‘Zachary Fenell.’ The school administrator called out. Sucking in a deep breath I moved towards center stage. Clap! Clap! Clap! Hands smacking together rang in my ears as I received a very respectable applause. Surprise and pride mixed together. Pride naturally consumed me as high school graduation is a grand milestone in life. The surprise came from the reaction I received. I had no reason to expect much of a reception considering how closed off I had been to most classmates.”

Your turn! Share your amazing moment below via a comment. 🙂

Personality Profile: John W. Quinn

To those familiar with my writing, you will likely recognize the name John W. Quinn. I first learned about John through my daily “cerebral palsy” Google Alert emails. From these messages I discovered Quinn wrote Someone Like Me- An Unlikely Story of Challenge and Triumph Over Cerebral Palsy, a book noting how John overcame his cerebral palsy to enjoy a 20 year naval career.  Back in April I reviewed Quinn’s book for Yahoo! Voices, calling the book “a valuable read.” Moved so much by the author’s story, I included him in my Yahoo! Voices article “Role Models with Cerebral Palsy,” which also featured 2006 Last Comic Standing winner Josh Blue and the previously profiled Rollin’ With Zach host Zach Anner (read here). I even name dropped the former naval officer along with his praise for my memoir Off Balanced on this blog while promoting  my book (currently available on the Amazon Kindle and Barnes & Noble Nook, excuse the cheap plug but I’ve got to pay the bills).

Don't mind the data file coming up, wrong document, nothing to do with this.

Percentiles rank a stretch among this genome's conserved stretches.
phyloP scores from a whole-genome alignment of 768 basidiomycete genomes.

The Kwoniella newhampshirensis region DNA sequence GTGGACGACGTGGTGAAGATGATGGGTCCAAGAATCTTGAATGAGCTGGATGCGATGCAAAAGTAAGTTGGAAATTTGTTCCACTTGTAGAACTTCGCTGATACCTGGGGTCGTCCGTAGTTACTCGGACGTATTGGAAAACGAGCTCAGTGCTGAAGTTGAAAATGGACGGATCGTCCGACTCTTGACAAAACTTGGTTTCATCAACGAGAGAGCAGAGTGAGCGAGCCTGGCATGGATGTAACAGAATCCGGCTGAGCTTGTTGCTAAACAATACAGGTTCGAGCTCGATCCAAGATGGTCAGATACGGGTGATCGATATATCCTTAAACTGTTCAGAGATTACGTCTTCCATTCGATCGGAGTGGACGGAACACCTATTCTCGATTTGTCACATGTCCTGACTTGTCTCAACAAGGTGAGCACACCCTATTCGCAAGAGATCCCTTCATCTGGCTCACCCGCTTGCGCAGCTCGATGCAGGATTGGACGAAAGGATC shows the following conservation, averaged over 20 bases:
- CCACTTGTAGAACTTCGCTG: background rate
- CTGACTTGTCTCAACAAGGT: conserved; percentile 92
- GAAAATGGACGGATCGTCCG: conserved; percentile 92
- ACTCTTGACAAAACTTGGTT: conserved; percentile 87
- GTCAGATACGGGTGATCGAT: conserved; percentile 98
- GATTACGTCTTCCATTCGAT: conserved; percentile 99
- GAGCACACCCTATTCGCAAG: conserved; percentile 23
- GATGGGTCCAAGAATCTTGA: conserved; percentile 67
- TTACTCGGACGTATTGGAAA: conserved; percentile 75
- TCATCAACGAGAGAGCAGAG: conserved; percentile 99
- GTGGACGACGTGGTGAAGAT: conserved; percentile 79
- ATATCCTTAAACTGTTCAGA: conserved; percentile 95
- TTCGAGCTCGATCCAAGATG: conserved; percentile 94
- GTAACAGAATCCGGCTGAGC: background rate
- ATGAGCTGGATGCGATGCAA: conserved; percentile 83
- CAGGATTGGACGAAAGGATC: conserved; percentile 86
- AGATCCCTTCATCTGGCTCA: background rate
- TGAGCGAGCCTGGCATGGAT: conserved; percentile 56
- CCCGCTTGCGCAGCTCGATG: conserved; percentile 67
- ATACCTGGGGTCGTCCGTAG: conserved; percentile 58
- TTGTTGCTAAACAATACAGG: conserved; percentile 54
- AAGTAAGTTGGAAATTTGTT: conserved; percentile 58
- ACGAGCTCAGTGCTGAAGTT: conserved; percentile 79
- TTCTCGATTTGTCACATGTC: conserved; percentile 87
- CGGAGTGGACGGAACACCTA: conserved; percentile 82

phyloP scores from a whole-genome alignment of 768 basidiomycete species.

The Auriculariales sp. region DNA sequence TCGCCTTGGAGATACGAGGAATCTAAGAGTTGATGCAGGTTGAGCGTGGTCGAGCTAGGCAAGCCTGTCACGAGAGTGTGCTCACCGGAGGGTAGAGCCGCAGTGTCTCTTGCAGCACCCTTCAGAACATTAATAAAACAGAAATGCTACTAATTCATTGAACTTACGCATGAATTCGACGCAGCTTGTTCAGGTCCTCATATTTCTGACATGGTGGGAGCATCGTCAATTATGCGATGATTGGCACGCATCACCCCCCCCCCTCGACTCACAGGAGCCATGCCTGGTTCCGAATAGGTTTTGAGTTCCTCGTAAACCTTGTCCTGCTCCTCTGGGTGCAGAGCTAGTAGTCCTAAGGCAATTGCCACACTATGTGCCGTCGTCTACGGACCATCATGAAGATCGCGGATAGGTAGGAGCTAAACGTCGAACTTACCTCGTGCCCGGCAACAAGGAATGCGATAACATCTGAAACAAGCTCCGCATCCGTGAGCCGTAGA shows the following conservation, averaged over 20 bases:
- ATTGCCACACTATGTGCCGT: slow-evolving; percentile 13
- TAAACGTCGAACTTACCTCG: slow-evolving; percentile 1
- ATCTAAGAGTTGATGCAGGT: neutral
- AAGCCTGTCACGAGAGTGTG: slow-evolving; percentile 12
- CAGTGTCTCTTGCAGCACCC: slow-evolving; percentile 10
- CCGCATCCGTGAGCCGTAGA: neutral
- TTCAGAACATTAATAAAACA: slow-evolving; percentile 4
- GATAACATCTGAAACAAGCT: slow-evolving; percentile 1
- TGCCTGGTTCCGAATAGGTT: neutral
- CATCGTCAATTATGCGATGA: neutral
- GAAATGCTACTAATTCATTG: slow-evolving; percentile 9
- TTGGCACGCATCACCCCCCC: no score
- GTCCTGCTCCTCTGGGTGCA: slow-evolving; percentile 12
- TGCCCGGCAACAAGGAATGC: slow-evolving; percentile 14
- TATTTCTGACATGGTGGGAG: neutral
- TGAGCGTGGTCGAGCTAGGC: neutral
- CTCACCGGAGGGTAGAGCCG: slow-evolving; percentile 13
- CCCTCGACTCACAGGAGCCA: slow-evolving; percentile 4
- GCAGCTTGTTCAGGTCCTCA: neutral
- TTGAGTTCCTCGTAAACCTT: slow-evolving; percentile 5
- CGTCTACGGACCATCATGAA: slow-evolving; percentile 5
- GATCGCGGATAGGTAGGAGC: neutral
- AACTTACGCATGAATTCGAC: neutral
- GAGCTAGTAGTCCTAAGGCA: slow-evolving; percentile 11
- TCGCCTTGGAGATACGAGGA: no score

Someone Like Me by John W. Quinn

I highly recommend adding Someone Like Me to your 2012 reading list.